Sarah, Grant, and I worked from the first thirty-one letters in Pamela in order to find supporting evidence that pertained to the themes posted on our class’s Keywords account. We focused primarily on class, with a little bit of gender and property mixed in. I found Pamela’s role in society particularly interesting, mostly because she falls in between two classes—on the one hand, she is a servant, which would place her in a lower class. She comes from an economically unstable family, and therefore has little aristocratic nature to begin with. But as she works in the house of a Lady of the higher class, she is exposed to the ways of the higher class, and probably picks certain social cues up, allowing her to better fit with the rich. However, she still has her roots, placing her in a sort of classless (meaning without a certain class title, not “unclassy”) category. She therefore embodies Homi Bhabha’s idea of “hybridity”—that no culture, and therefore person within a culture, is pure because people’s identities are molded by their surroundings, which are never homogenous, and rather, always diverse.
Pamela, in some ways, reminds me of the modern day rapper. Let’s look at someone like Jay-Z. Before he became a celebrity, he roamed the streets of Brooklyn, New York, selling drugs and being involved in gang warfare (see figure 1). But once he became famous and rich, he started dressing more sophisticated, in fine Gucci suits, among other things (see figure 2). And yet Jay-Z still doesn’t speak proper English, especially while he raps, but also in interviews. He lives his life very much in limbo between classes, much like Pamela does. He doesn’t forget his roots—he still raps about living on the streets, but he also includes lines about living in luxury, having private jets, and owning a struggling NBA team, The New Jersey Nets. Jay-Z’s role in society is an odd one, much like Pamela’s. I would never consider him to be of the lower class, because of his fame and fortune. However, calling him an aristocrat would certainly be a stretch, especially because he was not born into wealth. He embodies the idea of the “nouveau riche.” Although Pamela isn’t “nouveau riche”—at least until after she marries Mr. B—she still possesses some of the same qualities in society that the “nouveau riche” do as well.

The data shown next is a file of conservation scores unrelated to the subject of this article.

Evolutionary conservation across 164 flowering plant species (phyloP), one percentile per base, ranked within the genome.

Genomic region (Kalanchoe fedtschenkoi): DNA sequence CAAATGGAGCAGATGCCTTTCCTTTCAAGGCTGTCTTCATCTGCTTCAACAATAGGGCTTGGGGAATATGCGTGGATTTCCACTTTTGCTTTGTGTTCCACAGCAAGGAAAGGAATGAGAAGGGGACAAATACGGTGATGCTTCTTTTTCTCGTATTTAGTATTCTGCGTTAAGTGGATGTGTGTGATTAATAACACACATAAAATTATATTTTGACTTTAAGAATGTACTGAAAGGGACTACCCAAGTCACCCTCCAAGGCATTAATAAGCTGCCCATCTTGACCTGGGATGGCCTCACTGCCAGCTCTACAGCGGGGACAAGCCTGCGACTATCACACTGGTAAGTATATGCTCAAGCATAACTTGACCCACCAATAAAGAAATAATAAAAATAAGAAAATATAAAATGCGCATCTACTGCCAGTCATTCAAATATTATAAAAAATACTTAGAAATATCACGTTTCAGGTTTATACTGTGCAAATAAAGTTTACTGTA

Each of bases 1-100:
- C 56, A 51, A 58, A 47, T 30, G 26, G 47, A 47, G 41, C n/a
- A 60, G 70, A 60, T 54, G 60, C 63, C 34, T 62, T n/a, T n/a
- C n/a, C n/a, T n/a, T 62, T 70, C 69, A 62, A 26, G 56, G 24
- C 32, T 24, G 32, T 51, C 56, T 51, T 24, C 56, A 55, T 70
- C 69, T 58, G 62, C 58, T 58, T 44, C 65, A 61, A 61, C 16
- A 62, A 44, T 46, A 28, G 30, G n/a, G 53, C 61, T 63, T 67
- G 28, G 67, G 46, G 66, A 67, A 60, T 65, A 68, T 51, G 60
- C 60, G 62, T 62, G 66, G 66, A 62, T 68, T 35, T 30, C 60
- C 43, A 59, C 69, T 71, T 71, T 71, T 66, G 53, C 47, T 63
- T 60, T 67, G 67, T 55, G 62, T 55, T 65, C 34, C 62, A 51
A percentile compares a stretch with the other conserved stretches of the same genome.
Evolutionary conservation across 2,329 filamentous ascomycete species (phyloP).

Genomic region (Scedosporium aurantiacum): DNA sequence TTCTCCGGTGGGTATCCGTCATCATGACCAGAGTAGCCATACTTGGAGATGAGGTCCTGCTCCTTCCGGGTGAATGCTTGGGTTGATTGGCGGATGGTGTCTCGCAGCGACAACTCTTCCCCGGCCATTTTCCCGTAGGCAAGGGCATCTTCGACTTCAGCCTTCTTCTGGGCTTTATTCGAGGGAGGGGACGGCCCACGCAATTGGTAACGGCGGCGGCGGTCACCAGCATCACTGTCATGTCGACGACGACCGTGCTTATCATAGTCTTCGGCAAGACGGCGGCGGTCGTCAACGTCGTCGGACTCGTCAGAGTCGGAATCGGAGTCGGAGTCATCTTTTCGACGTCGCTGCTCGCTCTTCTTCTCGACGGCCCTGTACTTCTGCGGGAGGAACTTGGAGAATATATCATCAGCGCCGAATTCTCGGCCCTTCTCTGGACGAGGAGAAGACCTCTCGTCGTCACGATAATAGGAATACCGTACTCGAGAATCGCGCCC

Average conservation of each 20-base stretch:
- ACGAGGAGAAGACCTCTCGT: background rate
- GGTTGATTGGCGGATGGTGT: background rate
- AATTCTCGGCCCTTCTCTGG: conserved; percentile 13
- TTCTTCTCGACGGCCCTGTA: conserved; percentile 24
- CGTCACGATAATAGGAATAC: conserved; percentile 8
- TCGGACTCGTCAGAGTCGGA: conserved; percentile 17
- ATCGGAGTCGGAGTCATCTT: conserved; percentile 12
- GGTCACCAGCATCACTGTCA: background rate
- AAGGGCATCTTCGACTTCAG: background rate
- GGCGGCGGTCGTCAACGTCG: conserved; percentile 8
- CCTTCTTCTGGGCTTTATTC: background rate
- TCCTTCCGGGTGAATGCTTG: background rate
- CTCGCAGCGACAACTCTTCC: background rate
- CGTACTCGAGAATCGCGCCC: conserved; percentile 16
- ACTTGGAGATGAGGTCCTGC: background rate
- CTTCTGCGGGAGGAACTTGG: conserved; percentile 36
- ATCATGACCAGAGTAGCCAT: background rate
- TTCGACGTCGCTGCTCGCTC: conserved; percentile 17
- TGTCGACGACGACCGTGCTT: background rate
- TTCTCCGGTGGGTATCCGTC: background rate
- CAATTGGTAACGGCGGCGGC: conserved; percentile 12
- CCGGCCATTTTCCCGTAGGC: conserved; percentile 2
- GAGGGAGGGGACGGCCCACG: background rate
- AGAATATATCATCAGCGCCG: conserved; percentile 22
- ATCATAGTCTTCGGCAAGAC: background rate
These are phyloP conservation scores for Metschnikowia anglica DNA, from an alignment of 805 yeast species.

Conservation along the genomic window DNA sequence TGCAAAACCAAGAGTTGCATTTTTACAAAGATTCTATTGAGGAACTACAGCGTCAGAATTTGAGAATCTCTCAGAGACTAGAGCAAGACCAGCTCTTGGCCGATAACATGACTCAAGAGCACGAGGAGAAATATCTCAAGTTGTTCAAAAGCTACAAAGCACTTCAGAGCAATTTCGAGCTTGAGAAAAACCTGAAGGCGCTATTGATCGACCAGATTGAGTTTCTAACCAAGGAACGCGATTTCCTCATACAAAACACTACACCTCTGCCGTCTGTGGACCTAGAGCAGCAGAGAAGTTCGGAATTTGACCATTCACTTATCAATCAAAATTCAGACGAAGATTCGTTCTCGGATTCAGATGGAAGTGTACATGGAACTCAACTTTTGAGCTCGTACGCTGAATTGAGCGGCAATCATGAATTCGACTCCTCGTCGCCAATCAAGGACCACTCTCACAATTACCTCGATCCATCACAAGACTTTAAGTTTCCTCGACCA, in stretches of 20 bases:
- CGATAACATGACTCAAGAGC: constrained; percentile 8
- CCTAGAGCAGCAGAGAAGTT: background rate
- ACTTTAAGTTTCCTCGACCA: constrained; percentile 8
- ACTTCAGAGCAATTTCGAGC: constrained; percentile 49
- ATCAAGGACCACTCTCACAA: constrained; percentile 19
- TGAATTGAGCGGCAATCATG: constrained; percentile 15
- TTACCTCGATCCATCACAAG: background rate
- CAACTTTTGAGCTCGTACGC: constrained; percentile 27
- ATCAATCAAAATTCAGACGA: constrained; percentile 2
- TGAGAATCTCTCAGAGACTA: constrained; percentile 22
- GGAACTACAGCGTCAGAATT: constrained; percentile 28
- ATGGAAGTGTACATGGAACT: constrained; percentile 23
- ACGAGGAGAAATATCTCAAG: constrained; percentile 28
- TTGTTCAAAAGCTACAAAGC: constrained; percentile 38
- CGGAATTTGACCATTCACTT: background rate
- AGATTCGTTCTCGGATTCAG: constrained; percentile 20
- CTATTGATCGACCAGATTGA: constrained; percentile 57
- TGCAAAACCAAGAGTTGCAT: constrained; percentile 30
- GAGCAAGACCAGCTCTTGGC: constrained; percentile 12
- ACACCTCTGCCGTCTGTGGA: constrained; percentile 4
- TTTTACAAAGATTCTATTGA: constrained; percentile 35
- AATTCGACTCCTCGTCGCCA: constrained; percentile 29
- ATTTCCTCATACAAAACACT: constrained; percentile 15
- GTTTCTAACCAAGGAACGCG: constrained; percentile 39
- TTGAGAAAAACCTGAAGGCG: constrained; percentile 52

In the realm of society, I find Homi Bhabha’s idea that there is no such thing as “purity” in class and culture to be particularly thought provoking. If class were not pure, then wouldn’t everyone be in limbo? In some instances, I would agree that class isn’t exactly pure—someone like Paris Hilton, who is certainly of a high class, does not act like the aristocrat she theoretically should be because of outside influences in society. That makes sense that culture is not pure—it is difficult to avoid outside influences, especially with the invention of print media, the television, and most importantly, the Internet. Even the richest people in the world are not of a “pure class.” While I understand that society has changed dramatically from the 18th century, when Pamela was written, I would argue that there are some cultures and classes that are pure, even though they are exceedingly rare. Let’s look at the Amish for example. They stay within their village, use no technology, and live, essentially, in a different century. Assuming that they abide by their cultural rules, they would stay pure—nothing would distract them from exactly how they are supposed to be. The problem is that most people stray somewhat from conformity, mostly because human nature generally calls for fulfillment of curiosity.
I think that ties nicely into Pamela. Even Mr. B, whom would be considered to fit into the aristocratic class, is not purely an aristocrat. He marries a woman out of his class, and abuses her—not the classiest of actions, in my opinion. So wouldn’t that put him in limbo between classes, too? Does Pamela’s role as a transcendent of class really make her unique in the novel? Because in a sense, everyone transcends societal and cultural norms in some way or another. Perhaps what sets Pamela apart, much like Jay-Z, is that she knows that she is crossing these lines, and makes conscience decisions to be her own, unique person. Both of their personalities show through based on the fact that they breech class and cultural lines, placing them into a category all their own. We should all strive for that mindset.